Conclusions.: These results suggest that mitochondrial oxidative stress with electron transport chain dysfunction can influence pathogenesis and progression of age-related corneal diseases, as well as generalized corneal aging acceleration.

Introduction
It has recently become apparent that oxidative stress can contribute to eye disease, including corneal disease such as dry eye 13 and retinal disease such as age-related macular degeneration. 4 Most intracellular oxidative stress originates in the form of superoxide anion (O2 ·−) generated from the mitochondrial electron transport system. 5 The nematode mev-1 mutant of Caenorhabditis elegans has a mutation at the 71st position changing glycine to glutamate (G71E) in the mitochondrial complex-II cytochrome b large (SDHC) subunit 6 and produces excessive O2 ·− from mitochondria. 7 The mev-1 mutant has proven extremely useful for the study of endogenous oxidative stress and its effects on aging, apoptosis, and mutagenesis. 1,810 We have constructed a transgenic mouse cell line (SDHC E69 cells) with a mutation at the 69th position from valine to glutamate (V69E) that mimics C. elegans mev-1 mutant. 11 As expected, complex-II enzyme activity was diminished, and mitochondrial O2 ·− were elevated, which resulted in intracellular oxidative damage. The resultant oxidative stress induced excessive apoptosis and frequently transformed the cells that escaped apoptosis. 11 We have also constructed a transgenic fly that has a mev-1–like dominant negative SdhC resulting in increasing oxidative stress and reduced lifespan. 12  
We then created a modified tetracycline (Tet)-On/Off system that enables the transgene to be expressed at lower levels such that they more reasonably approximate endogenous expression. 13 A Tet-mev-1 conditional transgenic mouse with a point mutation (V69E) in mitochondrial complex-II SDHC subunit was then constructed. The Tet-mev-1 mouse can overproduce O2 ·− from mitochondria, and the amount of O2 ·− production from electron transport ratio or leakage can be experimentally controlled by modulating doxycycline dosage. 13 Tet-mev-1 mouse holds the promise of serving as a suitable model to clarify the influence of excessive mitochondrial O2 ·− on eye diseases, including corneal diseases such as dry eye and keratoconus, and retinal disease such as age-related macular degeneration. Given this, we focused on the eye in Tet-mev-1 mouse to explore the relationship between intracellular oxidative stress by excessive mitochondrial O2 ·− production and eye diseases, especially in the cornea. In this study, the eye disease phenomena, especially corneal disease phenotypes, were analyzed at 3 months and greater.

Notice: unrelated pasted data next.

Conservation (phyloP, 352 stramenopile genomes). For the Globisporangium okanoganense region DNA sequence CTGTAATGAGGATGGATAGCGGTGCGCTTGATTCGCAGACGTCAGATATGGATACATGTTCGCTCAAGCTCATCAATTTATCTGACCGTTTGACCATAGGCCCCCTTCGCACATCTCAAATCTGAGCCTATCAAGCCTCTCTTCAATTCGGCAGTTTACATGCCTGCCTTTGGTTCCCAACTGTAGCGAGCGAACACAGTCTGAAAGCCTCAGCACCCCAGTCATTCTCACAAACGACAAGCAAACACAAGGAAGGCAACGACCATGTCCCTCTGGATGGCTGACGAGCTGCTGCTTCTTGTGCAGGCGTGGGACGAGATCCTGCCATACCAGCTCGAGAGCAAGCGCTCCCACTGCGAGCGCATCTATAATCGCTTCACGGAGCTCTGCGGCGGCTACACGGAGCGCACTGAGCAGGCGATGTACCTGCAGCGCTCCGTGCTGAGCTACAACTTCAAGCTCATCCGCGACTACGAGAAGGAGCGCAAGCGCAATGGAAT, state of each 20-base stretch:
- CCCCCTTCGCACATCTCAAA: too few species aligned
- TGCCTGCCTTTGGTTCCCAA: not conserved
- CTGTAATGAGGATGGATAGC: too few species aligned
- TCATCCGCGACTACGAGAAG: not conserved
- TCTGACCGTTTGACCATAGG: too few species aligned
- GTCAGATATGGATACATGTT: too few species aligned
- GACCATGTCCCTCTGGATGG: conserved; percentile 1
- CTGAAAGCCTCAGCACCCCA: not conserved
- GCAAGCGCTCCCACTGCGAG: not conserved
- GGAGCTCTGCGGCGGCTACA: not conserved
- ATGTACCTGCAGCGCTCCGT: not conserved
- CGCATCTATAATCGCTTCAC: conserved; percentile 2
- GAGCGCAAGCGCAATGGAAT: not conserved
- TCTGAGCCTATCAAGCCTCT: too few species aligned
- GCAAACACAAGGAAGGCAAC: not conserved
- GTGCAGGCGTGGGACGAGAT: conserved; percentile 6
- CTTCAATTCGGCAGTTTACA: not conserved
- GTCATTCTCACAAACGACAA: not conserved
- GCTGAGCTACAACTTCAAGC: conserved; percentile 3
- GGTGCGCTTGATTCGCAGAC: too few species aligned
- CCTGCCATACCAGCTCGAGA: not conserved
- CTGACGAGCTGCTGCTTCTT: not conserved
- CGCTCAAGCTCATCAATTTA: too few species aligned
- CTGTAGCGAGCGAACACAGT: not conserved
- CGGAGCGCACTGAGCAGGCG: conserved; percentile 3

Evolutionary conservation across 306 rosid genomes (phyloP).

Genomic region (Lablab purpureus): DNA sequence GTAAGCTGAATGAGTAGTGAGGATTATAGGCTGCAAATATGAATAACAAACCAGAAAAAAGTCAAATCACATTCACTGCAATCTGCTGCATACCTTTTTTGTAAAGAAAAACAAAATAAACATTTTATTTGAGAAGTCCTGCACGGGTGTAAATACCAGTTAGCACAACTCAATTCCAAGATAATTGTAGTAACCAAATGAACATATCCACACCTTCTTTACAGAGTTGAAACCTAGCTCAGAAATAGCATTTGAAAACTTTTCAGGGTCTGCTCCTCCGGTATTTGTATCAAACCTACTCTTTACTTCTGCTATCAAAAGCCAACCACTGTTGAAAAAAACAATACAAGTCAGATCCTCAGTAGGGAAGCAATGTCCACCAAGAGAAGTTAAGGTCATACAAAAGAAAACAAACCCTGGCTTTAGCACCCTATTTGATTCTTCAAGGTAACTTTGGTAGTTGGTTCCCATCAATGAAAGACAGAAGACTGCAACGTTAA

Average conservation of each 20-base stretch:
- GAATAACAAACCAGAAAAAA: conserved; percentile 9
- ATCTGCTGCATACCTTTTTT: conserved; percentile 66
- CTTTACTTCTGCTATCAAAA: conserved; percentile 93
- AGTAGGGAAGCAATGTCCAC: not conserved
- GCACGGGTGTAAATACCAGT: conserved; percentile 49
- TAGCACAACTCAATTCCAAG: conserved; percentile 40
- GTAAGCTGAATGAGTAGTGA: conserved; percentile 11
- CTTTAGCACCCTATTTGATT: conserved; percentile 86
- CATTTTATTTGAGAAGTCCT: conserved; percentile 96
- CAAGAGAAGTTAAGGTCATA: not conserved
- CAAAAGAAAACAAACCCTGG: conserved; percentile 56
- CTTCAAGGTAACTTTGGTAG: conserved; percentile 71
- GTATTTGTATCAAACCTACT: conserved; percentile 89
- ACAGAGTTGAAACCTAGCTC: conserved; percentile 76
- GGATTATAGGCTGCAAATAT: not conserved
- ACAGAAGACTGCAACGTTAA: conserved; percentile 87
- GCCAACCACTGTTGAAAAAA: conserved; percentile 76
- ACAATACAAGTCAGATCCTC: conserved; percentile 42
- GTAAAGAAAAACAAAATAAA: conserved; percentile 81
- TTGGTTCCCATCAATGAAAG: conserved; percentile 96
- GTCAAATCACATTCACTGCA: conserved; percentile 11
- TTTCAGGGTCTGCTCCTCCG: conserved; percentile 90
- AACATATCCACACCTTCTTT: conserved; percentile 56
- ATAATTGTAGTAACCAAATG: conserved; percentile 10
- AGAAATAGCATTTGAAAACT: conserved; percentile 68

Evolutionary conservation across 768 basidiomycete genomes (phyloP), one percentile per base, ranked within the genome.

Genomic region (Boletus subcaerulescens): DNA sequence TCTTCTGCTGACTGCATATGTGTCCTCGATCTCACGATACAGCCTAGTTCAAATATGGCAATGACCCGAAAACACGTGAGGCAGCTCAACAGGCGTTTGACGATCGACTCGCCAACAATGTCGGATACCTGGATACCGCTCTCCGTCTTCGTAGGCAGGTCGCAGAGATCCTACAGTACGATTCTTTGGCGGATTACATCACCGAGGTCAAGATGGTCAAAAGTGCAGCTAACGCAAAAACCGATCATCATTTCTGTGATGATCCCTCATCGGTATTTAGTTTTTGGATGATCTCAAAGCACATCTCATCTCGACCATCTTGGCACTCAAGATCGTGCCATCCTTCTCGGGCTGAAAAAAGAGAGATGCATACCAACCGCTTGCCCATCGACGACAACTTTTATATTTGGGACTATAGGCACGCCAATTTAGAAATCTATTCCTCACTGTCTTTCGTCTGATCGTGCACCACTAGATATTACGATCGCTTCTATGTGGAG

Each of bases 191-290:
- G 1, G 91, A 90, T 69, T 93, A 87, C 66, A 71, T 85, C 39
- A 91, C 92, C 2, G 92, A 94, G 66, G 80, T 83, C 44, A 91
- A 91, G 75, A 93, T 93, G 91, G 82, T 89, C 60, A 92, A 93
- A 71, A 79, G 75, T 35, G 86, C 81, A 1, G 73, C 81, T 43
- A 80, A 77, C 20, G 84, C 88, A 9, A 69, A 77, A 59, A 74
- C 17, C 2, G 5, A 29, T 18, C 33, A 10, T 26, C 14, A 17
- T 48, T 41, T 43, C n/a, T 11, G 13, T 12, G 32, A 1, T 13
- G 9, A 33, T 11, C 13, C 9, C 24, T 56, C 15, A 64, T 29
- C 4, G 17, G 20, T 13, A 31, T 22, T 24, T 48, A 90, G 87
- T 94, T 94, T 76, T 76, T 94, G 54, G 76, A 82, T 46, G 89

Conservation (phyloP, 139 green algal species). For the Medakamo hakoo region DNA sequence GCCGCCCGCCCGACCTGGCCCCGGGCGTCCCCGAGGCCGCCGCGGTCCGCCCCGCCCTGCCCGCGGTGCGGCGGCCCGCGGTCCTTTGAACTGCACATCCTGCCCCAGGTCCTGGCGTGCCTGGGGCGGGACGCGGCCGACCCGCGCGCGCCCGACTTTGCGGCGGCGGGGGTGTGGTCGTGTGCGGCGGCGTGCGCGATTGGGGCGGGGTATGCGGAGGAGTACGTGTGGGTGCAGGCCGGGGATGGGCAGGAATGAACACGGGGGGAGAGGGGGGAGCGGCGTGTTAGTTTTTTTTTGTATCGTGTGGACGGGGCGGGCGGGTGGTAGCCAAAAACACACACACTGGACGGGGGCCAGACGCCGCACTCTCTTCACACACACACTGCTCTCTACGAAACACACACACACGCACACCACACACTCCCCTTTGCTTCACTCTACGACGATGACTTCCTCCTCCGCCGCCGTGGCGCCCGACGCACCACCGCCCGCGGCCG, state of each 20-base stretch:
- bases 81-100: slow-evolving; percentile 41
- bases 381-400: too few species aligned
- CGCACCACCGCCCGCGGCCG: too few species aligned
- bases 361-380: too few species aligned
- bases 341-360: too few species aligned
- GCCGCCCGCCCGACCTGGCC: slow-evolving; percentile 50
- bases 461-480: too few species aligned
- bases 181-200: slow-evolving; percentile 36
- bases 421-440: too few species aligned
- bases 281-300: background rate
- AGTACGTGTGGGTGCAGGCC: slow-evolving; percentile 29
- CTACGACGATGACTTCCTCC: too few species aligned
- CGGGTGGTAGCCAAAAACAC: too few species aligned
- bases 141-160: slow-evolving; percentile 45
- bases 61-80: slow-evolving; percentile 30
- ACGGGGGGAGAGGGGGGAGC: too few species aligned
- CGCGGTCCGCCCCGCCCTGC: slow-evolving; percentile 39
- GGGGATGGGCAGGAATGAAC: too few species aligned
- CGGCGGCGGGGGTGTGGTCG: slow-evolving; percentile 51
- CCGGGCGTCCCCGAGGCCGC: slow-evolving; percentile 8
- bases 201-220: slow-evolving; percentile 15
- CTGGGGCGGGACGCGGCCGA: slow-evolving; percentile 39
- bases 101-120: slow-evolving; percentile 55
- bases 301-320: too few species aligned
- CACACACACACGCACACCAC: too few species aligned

Materials and Methods
Mice
The Tet-mev-1 transgenic mice, derived in a C57BL/6 background, were generated as previously described. 13 Genotyping was performed by PCR and Southern blot analysis. 13 All animal experiments were performed in compliance with the ARVO Statement for the Use of Animals in Ophthalmic and Vision Research. The mice were continuously exposed to doxycyline (Dox; 2 mg/mL with 0.2% saccharine in drinking water; Sigma-Aldrich Japan, Tokyo, Japan) throughout both prenatal and postnatal development. 13  
Western Blot Analysis